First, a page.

Every year, high school grads walk away from billions — as much as $2.7 billion in 2015 — in free federal grant money that could help pay for college, according to NerdWallet.

Why? Because they don’t fill out the Free Application for Federal Student Aid, aka the FAFSA®.

With nearly 130 questions and the need to provide financial information for both you and your parents, the FAFSA can seem daunting. But failing to file it can mean losing out on free money. So here are a few tips and stats to help you get started.

FAFSA By the Numbers

2015–2016 application cycle

  • Total FAFSA applications: 19,757,764
  • Applicants age 1924: 9,413,003
  • Applicants age 25+: 8,386,433
  • First-year college applicants: 4,696,472
  • Average application completion time: 31 minutes

What Do I Need to Apply?

The FAFSA process has been streamlined to help you complete the form quickly and accurately. Megan Coval, vice president of policy and federal relations for the National Association of Student Financial Administrators (NASFAA), advises what you should set aside when starting the process:

  • Tax returns for you and/or your parents. The IRS Data Retrieval Tool lets applicants ask the IRS to release tax information directly to the Department of Education (ED), which can help avoid the scramble to collect documents and cuts down on time spent manually entering the information.
  • FSA ID: The username and password needed to log in to some ED websites and electronically sign the FAFSA. Make sure to keep this in a safe place, as you’ll need it every year you re-apply for financial aid.
  • Asset records for you and/or your parents. These include bank statements and investment records to show your current assets (or, if you’re still a dependent, your parents’ assets).
  • Social Security numbers (SSNs) for you and your parents, unless you are an independent student. See below if your parents are undocumented.
  • Driver’s license or other eligible form of government ID
  • Federal school codes for the schools you will be applying to, available at fafsa.ed.gov.

FAFSA Myths

I’m not going to fill out the form because I’m not eligible.

“That is not correct,” says Coval. “If the student thinks they are going to borrow at all, they need to fill out the form.” Remember, she adds, not all financial aid is need-based. Unsubsidized loans also require that you fill out the FAFSA.

My parents make too much money, and I won’t qualify for aid.

Most applicants qualify for some aid, regardless of their parents’ earnings. The FAFSA actually has no income cap, so you can apply no matter how high your family income.   

FAFSA is only available for federal aid.

“A lot of the states and institutions will use FAFSA data,” Coval notes. “So if you don’t qualify for something at the federal level, maybe you’ll qualify for something at the state level or the institution level.” Filling out the FAFSA also qualifies you for other types of aid, including grants, work-study, scholarships and college aid.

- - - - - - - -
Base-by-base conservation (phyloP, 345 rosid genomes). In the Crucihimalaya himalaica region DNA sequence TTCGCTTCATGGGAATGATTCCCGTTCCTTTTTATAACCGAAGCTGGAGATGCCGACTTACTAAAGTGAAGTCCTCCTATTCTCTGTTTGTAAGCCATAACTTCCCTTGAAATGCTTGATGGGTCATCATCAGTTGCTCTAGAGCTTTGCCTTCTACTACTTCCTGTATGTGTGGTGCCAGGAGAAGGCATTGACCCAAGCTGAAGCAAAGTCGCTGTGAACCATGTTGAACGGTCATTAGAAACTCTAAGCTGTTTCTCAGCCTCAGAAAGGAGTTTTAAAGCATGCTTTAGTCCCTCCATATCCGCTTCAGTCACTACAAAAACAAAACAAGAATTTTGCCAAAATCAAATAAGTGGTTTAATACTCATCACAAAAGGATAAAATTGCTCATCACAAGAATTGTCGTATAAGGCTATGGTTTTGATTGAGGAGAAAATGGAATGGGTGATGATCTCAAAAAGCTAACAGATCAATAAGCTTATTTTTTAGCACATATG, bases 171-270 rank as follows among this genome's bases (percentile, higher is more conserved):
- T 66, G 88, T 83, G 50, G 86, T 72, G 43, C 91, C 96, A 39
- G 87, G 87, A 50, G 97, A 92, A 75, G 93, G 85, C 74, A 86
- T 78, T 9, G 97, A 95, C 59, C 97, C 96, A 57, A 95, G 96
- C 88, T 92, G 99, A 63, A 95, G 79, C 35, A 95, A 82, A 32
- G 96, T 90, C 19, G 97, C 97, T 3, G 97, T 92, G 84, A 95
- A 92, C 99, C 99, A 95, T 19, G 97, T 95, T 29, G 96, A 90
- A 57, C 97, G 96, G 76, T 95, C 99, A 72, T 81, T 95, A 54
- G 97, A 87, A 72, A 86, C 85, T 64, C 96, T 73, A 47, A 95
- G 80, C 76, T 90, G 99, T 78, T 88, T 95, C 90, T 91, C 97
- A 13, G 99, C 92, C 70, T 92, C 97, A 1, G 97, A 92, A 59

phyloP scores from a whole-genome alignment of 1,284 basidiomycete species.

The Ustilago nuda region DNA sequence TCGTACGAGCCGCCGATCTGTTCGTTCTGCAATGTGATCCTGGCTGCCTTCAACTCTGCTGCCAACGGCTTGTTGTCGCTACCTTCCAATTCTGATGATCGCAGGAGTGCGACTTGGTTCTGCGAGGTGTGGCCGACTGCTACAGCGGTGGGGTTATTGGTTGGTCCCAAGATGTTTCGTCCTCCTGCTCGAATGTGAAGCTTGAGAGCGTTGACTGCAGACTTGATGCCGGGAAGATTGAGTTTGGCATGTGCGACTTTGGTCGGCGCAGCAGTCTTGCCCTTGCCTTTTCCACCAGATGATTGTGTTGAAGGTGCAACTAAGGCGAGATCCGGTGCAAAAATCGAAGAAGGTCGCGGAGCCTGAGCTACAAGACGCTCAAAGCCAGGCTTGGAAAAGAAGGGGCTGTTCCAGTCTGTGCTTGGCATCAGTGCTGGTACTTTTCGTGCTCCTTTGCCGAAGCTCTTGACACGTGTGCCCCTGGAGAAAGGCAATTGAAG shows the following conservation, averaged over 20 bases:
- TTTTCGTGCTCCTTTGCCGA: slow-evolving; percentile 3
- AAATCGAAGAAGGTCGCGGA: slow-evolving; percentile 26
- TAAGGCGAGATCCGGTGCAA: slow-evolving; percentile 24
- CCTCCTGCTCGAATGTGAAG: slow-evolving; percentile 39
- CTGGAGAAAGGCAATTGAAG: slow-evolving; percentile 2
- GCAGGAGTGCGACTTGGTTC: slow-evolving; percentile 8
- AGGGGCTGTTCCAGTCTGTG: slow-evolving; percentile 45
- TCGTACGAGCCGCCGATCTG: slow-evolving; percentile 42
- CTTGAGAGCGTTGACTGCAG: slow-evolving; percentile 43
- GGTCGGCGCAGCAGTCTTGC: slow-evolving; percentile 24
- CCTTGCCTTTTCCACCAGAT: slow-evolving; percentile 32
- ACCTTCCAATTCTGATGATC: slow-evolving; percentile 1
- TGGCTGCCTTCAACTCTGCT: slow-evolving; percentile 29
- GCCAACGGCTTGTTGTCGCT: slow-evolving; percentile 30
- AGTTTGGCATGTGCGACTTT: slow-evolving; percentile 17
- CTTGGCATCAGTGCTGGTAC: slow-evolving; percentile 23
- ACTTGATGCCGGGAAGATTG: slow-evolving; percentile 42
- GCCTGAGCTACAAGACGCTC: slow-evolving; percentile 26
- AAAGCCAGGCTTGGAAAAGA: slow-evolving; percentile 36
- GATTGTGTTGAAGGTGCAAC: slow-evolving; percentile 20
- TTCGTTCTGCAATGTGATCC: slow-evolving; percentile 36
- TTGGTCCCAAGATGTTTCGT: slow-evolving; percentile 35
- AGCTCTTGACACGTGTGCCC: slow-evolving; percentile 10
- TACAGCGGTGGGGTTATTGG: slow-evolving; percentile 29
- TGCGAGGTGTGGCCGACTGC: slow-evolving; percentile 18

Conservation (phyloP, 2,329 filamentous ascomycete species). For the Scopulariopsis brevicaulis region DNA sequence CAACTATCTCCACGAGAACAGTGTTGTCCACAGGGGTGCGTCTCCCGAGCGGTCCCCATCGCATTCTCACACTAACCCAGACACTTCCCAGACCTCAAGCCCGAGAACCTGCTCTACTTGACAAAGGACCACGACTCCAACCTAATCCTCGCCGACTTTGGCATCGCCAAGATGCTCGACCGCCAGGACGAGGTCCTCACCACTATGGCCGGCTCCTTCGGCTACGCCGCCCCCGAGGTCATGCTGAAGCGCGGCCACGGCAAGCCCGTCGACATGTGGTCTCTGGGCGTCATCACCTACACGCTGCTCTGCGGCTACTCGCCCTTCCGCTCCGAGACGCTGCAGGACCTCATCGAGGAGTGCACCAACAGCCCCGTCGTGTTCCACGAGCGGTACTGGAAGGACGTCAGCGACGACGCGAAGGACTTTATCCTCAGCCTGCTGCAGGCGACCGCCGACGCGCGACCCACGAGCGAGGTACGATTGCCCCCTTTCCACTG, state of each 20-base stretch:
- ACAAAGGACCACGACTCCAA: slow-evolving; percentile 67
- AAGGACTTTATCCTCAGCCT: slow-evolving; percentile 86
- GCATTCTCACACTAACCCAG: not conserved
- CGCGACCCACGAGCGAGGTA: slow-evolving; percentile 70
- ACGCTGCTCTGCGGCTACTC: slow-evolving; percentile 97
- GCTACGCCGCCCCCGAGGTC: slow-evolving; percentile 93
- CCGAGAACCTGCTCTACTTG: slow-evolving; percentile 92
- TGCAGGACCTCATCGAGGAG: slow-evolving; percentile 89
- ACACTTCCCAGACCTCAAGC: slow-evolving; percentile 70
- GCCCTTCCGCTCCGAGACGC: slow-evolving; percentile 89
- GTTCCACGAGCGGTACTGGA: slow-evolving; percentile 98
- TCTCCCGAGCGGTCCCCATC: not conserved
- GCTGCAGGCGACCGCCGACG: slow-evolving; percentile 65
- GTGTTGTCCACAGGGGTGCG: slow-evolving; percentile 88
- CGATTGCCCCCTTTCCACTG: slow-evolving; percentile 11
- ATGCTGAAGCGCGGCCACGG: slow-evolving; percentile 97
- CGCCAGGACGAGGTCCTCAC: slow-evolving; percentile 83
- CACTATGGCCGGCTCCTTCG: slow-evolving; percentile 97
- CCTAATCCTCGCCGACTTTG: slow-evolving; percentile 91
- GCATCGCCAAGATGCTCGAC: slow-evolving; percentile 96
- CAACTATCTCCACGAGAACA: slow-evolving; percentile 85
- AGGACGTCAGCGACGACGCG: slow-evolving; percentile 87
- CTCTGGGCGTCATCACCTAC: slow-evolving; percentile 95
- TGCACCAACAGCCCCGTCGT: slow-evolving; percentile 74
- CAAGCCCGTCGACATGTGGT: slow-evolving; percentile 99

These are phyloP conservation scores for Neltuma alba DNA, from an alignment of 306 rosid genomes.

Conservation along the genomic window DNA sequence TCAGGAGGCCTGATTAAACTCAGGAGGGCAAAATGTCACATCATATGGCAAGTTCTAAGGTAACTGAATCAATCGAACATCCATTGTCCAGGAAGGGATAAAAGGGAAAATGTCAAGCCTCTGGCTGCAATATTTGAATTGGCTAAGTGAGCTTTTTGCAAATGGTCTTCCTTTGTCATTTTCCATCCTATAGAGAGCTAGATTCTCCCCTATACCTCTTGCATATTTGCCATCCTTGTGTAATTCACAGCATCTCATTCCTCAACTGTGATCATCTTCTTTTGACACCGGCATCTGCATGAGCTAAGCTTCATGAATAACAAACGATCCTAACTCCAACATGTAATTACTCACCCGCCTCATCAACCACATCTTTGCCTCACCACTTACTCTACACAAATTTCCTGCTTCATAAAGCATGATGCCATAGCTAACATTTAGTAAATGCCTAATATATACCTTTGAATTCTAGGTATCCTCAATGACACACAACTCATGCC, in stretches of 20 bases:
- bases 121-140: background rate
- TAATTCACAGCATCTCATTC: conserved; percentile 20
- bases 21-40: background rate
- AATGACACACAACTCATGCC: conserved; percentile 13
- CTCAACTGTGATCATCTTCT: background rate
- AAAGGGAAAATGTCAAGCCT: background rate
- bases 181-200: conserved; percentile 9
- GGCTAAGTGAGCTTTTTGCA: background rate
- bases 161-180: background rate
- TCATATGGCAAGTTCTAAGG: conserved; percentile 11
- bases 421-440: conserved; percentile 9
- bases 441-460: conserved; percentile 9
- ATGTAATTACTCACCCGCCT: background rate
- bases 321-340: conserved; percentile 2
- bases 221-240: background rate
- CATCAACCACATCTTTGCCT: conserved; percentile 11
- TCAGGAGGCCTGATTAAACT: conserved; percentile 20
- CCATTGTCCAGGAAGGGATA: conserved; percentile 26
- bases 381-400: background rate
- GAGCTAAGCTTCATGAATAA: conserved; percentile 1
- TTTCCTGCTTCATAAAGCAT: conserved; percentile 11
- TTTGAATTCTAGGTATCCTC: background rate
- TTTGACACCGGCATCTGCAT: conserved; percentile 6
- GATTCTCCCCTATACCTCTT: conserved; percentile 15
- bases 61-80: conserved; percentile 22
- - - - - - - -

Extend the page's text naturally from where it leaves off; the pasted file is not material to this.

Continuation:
The FAFSA is too complicated and hard to fill out.

On average, it takes about 30 minutes to fill out. Plus, the government is continually working on improvements to the application process. The FAFSA has been streamlined, especially online where the application uses skip logic that will skip over unnecessary questions.

I’m not eligible for a student loan because my parents are undocumented.

Having undocumented parents should not prevent students from filling out the FAFSA. “So long as you are a U.S. citizen, permanent resident or eligible noncitizen, you can fill out a FAFSA,” says Marie Groark, director of Get Schooled, an organization that runs a texting hotline to help students get into college. If your parents are undocumented, just fill out nine zeroes (000000000) where it asks for their SSNs. If you get an error message, keep hitting the Next button until you advance to the next page. When you reach the end, you will have to click the Submit button several times if you get the same error.  

Last year, the FAFSA form started requiring students and parents to apply for an FSA ID, which also asks for SSNs. But Groark says you can still file for an FSA ID even if your parents are undocumented. “What a student needs to do in that case is simply print out the signature page, sign it and have their parents sign it. Then they send it in, and you can get your FSA ID that way.”

If your parents didn’t file a tax return, your school may require you to submit a Non-Tax Filer Parent Statement or Income and Expense Report. If your parents don’t want to submit their financial information, you can indicate on the FAFSA that there are special circumstances. This will allow you to complete the form without those details. You will have to contact the financial aid office, however, to provide documentation.

For more help, check out these other great resources:

  • Apply here to get your FSA ID.
  • Try out Discover’s FAFSA assistant to for help completing the application.
  • Visit fafsa.ed.gov to get codes of the schools where you want to apply.
  • Visit the FAFSA4Caster for an estimate of what type of aid you can get.

FAFSA is a registered service mark of the U.S. Department of Education.